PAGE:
Most claims that data centers are “100% powered by green electricity” are flawed. Many of these assertions are supported by the purchase of Renewable Energy Credits (RECs) in distant locations that may not deliver useful power to consumers. Some companies go a step further with Virtual Power Purchase Agreements (VPPAs) supporting net new renewable projects on the grids they use, however, this exposes both parties to significant financial risk if transmission bottlenecks occur, and it ties up capital to post collateral.

Moreover, data center customers increasingly demand clean energy supplies around the clock. Both Google and Microsoft, for example, have pledged to buy only clean energy 24/7 by 2030.

Making It Work

Making this transition involves several strategies. Latency insensitive workloads can move from cities to locations with excess renewable energy resources. In addition, mixed sources of energy should be incorporated, including wind, solar, hydro, geothermal, battery storage, and green hydrogen can provide 24/7 renewable energy.

Software can also help match power demand with power availability. Google, for instance, already schedules workloads for times when there is abundant renewable energy. Risk mitigation strategies, like structuring Sleeved PPAs or utilizing behind-the-meter power sources, are also vital. Companies like Microsoft are signing deals with innovative power providers to secure 24/7 renewable energy.

Rising to the Challenge

Despite these complexities, the data center industry is responding. Compute North launched in 2017 with a vision of integrating power and compute capabilities. Unfortunately, the company’s financial sponsor withdrew during the market meltdown in 2022, but key executives are planning a re-launch with a revamped financial structure.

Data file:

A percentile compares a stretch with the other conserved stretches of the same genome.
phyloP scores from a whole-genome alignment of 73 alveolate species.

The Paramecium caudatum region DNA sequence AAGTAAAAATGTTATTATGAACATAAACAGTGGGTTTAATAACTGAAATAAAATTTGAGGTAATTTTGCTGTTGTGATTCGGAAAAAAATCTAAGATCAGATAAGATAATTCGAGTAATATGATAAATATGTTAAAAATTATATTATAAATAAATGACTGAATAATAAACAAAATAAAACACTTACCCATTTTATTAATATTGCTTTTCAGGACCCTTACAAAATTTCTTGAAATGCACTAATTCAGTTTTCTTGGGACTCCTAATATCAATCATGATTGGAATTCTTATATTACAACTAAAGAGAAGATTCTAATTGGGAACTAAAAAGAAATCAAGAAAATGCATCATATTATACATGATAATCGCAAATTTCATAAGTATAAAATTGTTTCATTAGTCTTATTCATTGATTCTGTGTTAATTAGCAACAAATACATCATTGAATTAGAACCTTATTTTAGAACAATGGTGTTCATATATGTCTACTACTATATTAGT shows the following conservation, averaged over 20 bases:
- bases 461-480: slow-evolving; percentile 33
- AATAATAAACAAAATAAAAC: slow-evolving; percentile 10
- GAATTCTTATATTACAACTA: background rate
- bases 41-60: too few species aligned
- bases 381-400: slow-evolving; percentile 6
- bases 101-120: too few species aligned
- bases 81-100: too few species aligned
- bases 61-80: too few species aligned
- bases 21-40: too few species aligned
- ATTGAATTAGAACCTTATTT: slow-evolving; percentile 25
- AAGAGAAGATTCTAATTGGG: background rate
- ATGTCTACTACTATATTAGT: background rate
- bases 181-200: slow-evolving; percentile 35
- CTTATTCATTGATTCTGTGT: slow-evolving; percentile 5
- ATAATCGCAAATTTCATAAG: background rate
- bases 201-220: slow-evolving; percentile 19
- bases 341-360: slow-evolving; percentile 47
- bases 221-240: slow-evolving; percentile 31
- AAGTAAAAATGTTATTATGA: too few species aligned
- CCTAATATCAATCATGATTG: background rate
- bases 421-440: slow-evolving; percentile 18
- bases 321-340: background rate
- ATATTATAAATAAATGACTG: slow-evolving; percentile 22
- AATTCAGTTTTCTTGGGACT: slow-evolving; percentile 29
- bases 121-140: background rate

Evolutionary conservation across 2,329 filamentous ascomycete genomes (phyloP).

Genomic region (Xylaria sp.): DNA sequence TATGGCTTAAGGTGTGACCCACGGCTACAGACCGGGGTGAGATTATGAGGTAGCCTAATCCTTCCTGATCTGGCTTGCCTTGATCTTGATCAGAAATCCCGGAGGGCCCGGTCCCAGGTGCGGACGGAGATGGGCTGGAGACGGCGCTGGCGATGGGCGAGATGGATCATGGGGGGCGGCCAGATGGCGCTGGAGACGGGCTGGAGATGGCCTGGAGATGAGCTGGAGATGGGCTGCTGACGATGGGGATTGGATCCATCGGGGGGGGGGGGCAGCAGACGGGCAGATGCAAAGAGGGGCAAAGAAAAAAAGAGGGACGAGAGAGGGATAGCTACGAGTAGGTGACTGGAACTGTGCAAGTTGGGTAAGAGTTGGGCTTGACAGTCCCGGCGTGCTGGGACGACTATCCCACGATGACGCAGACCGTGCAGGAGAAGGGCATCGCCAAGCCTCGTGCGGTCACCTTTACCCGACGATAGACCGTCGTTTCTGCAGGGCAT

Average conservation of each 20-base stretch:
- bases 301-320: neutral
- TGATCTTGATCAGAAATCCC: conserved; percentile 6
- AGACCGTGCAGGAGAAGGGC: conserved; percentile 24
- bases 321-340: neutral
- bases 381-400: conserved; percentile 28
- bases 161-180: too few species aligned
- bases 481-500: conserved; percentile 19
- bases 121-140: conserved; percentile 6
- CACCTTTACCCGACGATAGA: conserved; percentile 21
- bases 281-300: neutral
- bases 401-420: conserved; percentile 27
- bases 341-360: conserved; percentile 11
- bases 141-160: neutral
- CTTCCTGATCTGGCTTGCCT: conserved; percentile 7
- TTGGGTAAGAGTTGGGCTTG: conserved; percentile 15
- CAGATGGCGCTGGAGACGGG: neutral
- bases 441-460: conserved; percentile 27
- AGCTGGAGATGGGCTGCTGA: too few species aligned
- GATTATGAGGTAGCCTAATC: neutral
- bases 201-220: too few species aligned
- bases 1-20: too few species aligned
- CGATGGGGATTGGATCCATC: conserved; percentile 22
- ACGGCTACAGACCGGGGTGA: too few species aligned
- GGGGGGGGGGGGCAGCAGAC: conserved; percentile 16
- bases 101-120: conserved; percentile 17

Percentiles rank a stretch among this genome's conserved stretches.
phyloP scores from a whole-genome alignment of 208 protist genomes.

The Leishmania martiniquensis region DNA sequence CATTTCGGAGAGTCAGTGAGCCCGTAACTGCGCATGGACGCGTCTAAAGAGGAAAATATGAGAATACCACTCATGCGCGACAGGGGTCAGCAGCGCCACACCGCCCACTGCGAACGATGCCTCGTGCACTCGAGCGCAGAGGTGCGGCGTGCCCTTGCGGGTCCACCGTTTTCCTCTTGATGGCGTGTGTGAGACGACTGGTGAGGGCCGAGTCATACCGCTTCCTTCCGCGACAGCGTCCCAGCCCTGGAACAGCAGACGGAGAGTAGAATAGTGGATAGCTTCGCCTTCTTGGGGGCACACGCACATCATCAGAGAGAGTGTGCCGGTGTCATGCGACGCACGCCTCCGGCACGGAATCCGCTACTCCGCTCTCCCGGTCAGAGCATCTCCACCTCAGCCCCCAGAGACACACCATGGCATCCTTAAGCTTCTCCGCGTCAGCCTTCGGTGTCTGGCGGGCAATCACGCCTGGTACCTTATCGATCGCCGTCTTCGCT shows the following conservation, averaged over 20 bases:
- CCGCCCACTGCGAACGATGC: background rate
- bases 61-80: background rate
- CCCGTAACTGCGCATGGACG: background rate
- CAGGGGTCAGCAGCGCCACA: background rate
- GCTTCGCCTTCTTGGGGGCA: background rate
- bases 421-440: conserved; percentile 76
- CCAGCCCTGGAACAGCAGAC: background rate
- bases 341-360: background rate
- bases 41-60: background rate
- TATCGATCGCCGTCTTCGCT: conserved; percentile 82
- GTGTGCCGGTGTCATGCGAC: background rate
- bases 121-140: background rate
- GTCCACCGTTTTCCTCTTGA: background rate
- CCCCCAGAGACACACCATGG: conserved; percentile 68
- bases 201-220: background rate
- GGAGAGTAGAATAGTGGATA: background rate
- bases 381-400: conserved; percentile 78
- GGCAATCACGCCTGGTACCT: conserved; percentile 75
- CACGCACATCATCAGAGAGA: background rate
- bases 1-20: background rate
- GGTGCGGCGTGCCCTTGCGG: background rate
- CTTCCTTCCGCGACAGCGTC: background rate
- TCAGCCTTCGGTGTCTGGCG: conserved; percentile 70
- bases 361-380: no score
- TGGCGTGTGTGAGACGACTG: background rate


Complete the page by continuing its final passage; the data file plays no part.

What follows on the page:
Similarly, Applied Digital is constructing high-performance data centers in the Plains states, leveraging their expertise in procuring electricity and building energy-dense facilities. Working with wind developers, Applied Digital is securing long-term, low-cost green energy to enable AI model training and image processing workloads that do not require low latency.

CleanArc Data Centers, launched in early 2023 by industry veteran Jim Trout and backed by renewable giant 547 Energy, is another promising player. They have assembled a team of data center and energy procurement experts to provide a comprehensive solution to the largest, most demanding Cloud buyers.


The impending massive increase in renewable energy capacity presents both a challenge and an opportunity. Data centers are ideal customers for renewable projects given their substantial energy consumption and the changing application architectures that allow them to co-locate in rural areas. Companies that are flexible and innovative will capture substantial value by gaining access to large increments of capacity, lowering their costs, and making significant progress towards their environmental goals.

Originally appeared in Linked In: https://www.linkedin.com/pulse/electricity-waste-byproduct-how-ai-data-centers-help-balance-simmons%3FtrackingId=OO6mfQGWmPh%252BxMx2fpPD2Q%253D%253D/?trackingId=OO6mfQGWmPh%2BxMx2fpPD2Q%3D%3D